There are reasons for the UK to worry about Trump’s presidency but economic reasons should not be one of them, according to Joe Nellis, Professor of Global Economy at Cranfield School of Management.

But while Professor Nellis does not expect sterling to get stronger any time soon, it does mean good news for the UK’s exports, which are going to remain competitive. The US is a very important market to the UK. We currently export around £30bn worth of goods and services a year to the US.

Will that special relationship be Trumped?
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Trade and protectionism

From the perspective of trade, Professor Nellis does not think there is any cause for alarm: “I don’t see anything happening for the next year or two. Trump has yet to take up the presidency and the UK is going through the Brexit negotiations. The process is expected to start at the end of March 2017. It will be some time before we know who the real Trump is and I don’t expect he’ll be as aggressive on trade as he suggested before the election campaign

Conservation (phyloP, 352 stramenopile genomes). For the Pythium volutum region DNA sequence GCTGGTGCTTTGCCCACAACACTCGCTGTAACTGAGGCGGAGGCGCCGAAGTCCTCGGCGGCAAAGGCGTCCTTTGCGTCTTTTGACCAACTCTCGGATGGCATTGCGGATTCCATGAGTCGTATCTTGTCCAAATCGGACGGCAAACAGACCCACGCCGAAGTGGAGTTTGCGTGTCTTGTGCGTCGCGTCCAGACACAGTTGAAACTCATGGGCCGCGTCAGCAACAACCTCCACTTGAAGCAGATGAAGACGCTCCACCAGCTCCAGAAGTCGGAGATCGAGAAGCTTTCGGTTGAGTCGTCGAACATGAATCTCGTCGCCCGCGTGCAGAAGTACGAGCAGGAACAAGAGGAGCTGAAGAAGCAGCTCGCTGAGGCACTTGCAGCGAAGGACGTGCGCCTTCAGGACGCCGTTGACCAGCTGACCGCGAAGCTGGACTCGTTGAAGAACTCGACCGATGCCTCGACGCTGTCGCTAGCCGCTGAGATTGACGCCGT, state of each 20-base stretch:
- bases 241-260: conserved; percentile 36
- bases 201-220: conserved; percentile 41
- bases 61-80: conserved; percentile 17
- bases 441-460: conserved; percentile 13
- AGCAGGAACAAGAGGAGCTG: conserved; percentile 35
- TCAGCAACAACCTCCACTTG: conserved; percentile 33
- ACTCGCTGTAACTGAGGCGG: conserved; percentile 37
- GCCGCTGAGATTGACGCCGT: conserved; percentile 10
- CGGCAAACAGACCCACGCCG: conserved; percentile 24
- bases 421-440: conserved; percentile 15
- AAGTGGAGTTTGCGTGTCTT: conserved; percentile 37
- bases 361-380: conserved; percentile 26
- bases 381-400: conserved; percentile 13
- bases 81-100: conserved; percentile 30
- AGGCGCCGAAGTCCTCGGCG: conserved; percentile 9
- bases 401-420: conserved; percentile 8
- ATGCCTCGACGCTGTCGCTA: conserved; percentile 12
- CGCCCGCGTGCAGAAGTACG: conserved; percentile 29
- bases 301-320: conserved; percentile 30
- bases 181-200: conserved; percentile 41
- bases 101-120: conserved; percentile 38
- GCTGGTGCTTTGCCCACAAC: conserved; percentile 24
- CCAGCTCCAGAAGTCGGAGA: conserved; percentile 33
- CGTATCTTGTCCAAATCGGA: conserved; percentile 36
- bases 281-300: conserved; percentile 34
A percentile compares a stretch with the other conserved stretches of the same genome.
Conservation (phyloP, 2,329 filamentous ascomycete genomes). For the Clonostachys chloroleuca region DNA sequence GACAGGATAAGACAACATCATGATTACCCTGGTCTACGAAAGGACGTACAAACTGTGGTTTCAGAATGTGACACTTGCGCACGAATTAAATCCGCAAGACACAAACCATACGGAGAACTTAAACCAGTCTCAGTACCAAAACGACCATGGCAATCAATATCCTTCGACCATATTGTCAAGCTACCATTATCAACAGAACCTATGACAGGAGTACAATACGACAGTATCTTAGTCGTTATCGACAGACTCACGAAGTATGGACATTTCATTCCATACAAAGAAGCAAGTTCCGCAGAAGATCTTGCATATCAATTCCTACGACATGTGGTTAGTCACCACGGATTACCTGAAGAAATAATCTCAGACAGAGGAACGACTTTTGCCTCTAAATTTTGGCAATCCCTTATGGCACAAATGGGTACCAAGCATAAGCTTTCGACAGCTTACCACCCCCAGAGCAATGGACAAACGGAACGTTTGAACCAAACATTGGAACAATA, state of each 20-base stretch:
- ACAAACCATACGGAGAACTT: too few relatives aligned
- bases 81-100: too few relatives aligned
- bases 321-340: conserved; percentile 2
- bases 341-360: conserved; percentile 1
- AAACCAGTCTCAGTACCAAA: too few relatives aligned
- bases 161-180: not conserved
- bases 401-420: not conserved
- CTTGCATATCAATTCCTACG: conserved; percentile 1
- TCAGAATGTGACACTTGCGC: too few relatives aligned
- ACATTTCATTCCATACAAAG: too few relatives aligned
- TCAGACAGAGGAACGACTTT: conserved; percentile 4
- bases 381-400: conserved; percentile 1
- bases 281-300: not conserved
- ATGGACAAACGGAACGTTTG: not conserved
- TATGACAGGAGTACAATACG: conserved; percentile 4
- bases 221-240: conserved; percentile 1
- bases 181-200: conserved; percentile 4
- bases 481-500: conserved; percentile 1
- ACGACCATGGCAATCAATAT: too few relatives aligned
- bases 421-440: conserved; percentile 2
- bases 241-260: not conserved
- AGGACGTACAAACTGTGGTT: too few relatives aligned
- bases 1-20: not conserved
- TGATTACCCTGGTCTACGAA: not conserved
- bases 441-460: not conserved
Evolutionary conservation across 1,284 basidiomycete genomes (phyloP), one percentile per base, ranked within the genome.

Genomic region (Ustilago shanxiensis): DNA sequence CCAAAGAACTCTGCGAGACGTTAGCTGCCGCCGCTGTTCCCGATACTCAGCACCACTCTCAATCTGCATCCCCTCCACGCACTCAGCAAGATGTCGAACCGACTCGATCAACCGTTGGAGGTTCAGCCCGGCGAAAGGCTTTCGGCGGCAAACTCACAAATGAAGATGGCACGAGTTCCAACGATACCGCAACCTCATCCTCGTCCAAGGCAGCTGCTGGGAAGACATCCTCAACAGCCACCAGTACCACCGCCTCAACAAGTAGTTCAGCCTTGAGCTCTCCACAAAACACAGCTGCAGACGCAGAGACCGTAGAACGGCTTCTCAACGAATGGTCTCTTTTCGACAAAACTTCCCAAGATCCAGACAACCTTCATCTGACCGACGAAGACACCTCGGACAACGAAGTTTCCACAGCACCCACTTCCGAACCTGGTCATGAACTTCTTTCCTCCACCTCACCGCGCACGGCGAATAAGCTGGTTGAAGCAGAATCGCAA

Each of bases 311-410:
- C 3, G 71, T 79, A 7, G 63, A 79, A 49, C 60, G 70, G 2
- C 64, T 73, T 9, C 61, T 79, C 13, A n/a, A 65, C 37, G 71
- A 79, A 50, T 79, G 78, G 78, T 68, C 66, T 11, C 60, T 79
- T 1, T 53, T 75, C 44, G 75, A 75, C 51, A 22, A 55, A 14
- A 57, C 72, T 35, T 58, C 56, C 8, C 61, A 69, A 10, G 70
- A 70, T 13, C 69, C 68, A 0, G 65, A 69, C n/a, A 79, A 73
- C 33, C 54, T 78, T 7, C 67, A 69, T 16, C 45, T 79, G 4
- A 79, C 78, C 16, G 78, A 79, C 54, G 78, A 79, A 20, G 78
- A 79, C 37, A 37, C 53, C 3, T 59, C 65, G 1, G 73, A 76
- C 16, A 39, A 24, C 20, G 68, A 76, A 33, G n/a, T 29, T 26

“He’s regarded as a supporter of protectionism but he has others around him who will advise him what he can and cannot do. I don’t think it’ll be a short or even long-term major issue for us.”

Professor Nellis even thinks that there is room for a bilateral friendship to grow, predicting that Trump will seek out special deals that will suit the US, as will the UK post-Brexit.

NATO and defence

The situation with NATO is one of the more worrying aspects of the Trump presidency, according to Professor Nellis. There are 28 members of NATO and the US pays the lion’s share of the costs, amounting to around US$650bn of the total US$900bn per year, but it is their choice to spend more than any other country on defence.

“The question is, whether or not the US will pull back from their spending commitment – I think they won’t – and whether or not the other members will be willing to pay more. There is no doubt that some countries such as Russia will be watching these developments with great interest.”   


Over the last 25 years, the world economy has largely been driven by the US and Chinese economies. “Those are the two big factors that we should really think about,” says Professor Nellis. “The UK, of course, is going through a tremendous transformation and provided we are resilient and flexible enough, I think we can cope with the challenges that lie ahead”.

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